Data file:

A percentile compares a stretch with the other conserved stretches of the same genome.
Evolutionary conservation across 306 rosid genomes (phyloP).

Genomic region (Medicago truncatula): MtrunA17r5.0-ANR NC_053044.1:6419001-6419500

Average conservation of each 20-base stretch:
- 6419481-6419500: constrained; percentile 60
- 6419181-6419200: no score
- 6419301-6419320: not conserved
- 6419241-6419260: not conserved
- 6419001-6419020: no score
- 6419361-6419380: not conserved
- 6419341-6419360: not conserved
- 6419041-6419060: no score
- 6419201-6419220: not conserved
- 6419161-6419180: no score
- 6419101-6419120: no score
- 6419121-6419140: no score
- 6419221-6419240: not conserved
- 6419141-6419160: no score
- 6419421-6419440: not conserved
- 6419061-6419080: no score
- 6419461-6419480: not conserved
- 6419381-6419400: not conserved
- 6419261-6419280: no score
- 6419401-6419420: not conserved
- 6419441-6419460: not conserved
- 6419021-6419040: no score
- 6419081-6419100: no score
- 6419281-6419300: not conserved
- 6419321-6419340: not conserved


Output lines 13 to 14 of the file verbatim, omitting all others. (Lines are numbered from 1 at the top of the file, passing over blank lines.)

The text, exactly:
- 6419201-6419220: not conserved
- 6419161-6419180: no score